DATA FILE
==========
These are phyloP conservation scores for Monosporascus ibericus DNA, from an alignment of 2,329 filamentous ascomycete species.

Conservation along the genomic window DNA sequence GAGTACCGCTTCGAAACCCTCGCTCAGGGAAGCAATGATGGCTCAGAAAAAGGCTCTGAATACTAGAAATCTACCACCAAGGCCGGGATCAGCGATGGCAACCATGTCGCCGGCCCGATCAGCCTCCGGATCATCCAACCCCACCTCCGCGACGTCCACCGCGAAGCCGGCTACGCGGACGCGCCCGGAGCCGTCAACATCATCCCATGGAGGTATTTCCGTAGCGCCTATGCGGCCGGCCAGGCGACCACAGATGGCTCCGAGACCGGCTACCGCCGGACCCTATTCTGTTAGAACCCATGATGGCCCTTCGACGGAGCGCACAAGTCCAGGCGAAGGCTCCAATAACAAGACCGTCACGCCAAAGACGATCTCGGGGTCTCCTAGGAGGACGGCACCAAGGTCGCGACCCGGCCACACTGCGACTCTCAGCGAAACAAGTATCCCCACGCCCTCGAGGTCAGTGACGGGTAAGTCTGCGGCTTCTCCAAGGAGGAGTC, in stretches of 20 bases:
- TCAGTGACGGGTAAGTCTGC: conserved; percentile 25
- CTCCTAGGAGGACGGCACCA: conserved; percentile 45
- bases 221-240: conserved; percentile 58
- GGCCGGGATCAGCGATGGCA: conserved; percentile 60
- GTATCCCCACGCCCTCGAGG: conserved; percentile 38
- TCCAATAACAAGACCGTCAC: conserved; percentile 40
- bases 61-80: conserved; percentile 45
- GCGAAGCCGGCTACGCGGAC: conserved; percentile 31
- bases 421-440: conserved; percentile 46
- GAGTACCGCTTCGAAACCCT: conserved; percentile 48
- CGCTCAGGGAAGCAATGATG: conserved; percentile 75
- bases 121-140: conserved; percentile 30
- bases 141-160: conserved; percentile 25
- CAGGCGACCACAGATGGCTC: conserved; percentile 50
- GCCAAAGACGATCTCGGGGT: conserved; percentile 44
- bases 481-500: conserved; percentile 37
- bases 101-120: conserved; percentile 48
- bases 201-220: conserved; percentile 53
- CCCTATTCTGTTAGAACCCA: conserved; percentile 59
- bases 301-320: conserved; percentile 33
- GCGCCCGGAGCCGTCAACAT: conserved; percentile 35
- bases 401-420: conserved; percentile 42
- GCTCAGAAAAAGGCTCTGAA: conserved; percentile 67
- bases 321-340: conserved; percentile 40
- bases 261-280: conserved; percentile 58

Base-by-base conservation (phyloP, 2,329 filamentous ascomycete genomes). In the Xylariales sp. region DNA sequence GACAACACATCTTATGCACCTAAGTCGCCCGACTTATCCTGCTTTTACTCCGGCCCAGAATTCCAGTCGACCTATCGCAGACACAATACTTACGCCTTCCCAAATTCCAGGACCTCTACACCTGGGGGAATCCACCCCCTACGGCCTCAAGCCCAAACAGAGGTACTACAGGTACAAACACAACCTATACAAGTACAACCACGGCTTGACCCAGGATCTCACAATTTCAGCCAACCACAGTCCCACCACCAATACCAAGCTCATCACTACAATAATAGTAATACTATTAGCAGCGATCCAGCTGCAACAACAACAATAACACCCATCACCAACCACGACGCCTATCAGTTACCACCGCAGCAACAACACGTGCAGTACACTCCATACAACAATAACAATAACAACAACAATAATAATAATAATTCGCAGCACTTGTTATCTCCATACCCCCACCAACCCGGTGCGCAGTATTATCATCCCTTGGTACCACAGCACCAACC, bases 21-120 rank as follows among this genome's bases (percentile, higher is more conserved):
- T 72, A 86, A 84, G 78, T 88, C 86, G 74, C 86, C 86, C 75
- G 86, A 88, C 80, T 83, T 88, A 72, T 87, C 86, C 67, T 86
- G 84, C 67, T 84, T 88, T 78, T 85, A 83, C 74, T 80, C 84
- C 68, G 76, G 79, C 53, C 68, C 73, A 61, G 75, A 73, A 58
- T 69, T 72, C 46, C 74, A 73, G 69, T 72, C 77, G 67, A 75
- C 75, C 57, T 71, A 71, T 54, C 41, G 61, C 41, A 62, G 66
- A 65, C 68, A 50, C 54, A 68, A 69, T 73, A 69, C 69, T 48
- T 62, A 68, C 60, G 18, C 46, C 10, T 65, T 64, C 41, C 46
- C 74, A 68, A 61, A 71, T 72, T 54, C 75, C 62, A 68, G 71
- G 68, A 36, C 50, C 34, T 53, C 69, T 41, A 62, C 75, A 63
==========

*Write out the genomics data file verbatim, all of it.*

These are phyloP conservation scores for Monosporascus ibericus DNA, from an alignment of 2,329 filamentous ascomycete species.

Conservation along the genomic window DNA sequence GAGTACCGCTTCGAAACCCTCGCTCAGGGAAGCAATGATGGCTCAGAAAAAGGCTCTGAATACTAGAAATCTACCACCAAGGCCGGGATCAGCGATGGCAACCATGTCGCCGGCCCGATCAGCCTCCGGATCATCCAACCCCACCTCCGCGACGTCCACCGCGAAGCCGGCTACGCGGACGCGCCCGGAGCCGTCAACATCATCCCATGGAGGTATTTCCGTAGCGCCTATGCGGCCGGCCAGGCGACCACAGATGGCTCCGAGACCGGCTACCGCCGGACCCTATTCTGTTAGAACCCATGATGGCCCTTCGACGGAGCGCACAAGTCCAGGCGAAGGCTCCAATAACAAGACCGTCACGCCAAAGACGATCTCGGGGTCTCCTAGGAGGACGGCACCAAGGTCGCGACCCGGCCACACTGCGACTCTCAGCGAAACAAGTATCCCCACGCCCTCGAGGTCAGTGACGGGTAAGTCTGCGGCTTCTCCAAGGAGGAGTC, in stretches of 20 bases:
- TCAGTGACGGGTAAGTCTGC: conserved; percentile 25
- CTCCTAGGAGGACGGCACCA: conserved; percentile 45
- bases 221-240: conserved; percentile 58
- GGCCGGGATCAGCGATGGCA: conserved; percentile 60
- GTATCCCCACGCCCTCGAGG: conserved; percentile 38
- TCCAATAACAAGACCGTCAC: conserved; percentile 40
- bases 61-80: conserved; percentile 45
- GCGAAGCCGGCTACGCGGAC: conserved; percentile 31
- bases 421-440: conserved; percentile 46
- GAGTACCGCTTCGAAACCCT: conserved; percentile 48
- CGCTCAGGGAAGCAATGATG: conserved; percentile 75
- bases 121-140: conserved; percentile 30
- bases 141-160: conserved; percentile 25
- CAGGCGACCACAGATGGCTC: conserved; percentile 50
- GCCAAAGACGATCTCGGGGT: conserved; percentile 44
- bases 481-500: conserved; percentile 37
- bases 101-120: conserved; percentile 48
- bases 201-220: conserved; percentile 53
- CCCTATTCTGTTAGAACCCA: conserved; percentile 59
- bases 301-320: conserved; percentile 33
- GCGCCCGGAGCCGTCAACAT: conserved; percentile 35
- bases 401-420: conserved; percentile 42
- GCTCAGAAAAAGGCTCTGAA: conserved; percentile 67
- bases 321-340: conserved; percentile 40
- bases 261-280: conserved; percentile 58

Base-by-base conservation (phyloP, 2,329 filamentous ascomycete genomes). In the Xylariales sp. region DNA sequence GACAACACATCTTATGCACCTAAGTCGCCCGACTTATCCTGCTTTTACTCCGGCCCAGAATTCCAGTCGACCTATCGCAGACACAATACTTACGCCTTCCCAAATTCCAGGACCTCTACACCTGGGGGAATCCACCCCCTACGGCCTCAAGCCCAAACAGAGGTACTACAGGTACAAACACAACCTATACAAGTACAACCACGGCTTGACCCAGGATCTCACAATTTCAGCCAACCACAGTCCCACCACCAATACCAAGCTCATCACTACAATAATAGTAATACTATTAGCAGCGATCCAGCTGCAACAACAACAATAACACCCATCACCAACCACGACGCCTATCAGTTACCACCGCAGCAACAACACGTGCAGTACACTCCATACAACAATAACAATAACAACAACAATAATAATAATAATTCGCAGCACTTGTTATCTCCATACCCCCACCAACCCGGTGCGCAGTATTATCATCCCTTGGTACCACAGCACCAACC, bases 21-120 rank as follows among this genome's bases (percentile, higher is more conserved):
- T 72, A 86, A 84, G 78, T 88, C 86, G 74, C 86, C 86, C 75
- G 86, A 88, C 80, T 83, T 88, A 72, T 87, C 86, C 67, T 86
- G 84, C 67, T 84, T 88, T 78, T 85, A 83, C 74, T 80, C 84
- C 68, G 76, G 79, C 53, C 68, C 73, A 61, G 75, A 73, A 58
- T 69, T 72, C 46, C 74, A 73, G 69, T 72, C 77, G 67, A 75
- C 75, C 57, T 71, A 71, T 54, C 41, G 61, C 41, A 62, G 66
- A 65, C 68, A 50, C 54, A 68, A 69, T 73, A 69, C 69, T 48
- T 62, A 68, C 60, G 18, C 46, C 10, T 65, T 64, C 41, C 46
- C 74, A 68, A 61, A 71, T 72, T 54, C 75, C 62, A 68, G 71
- G 68, A 36, C 50, C 34, T 53, C 69, T 41, A 62, C 75, A 63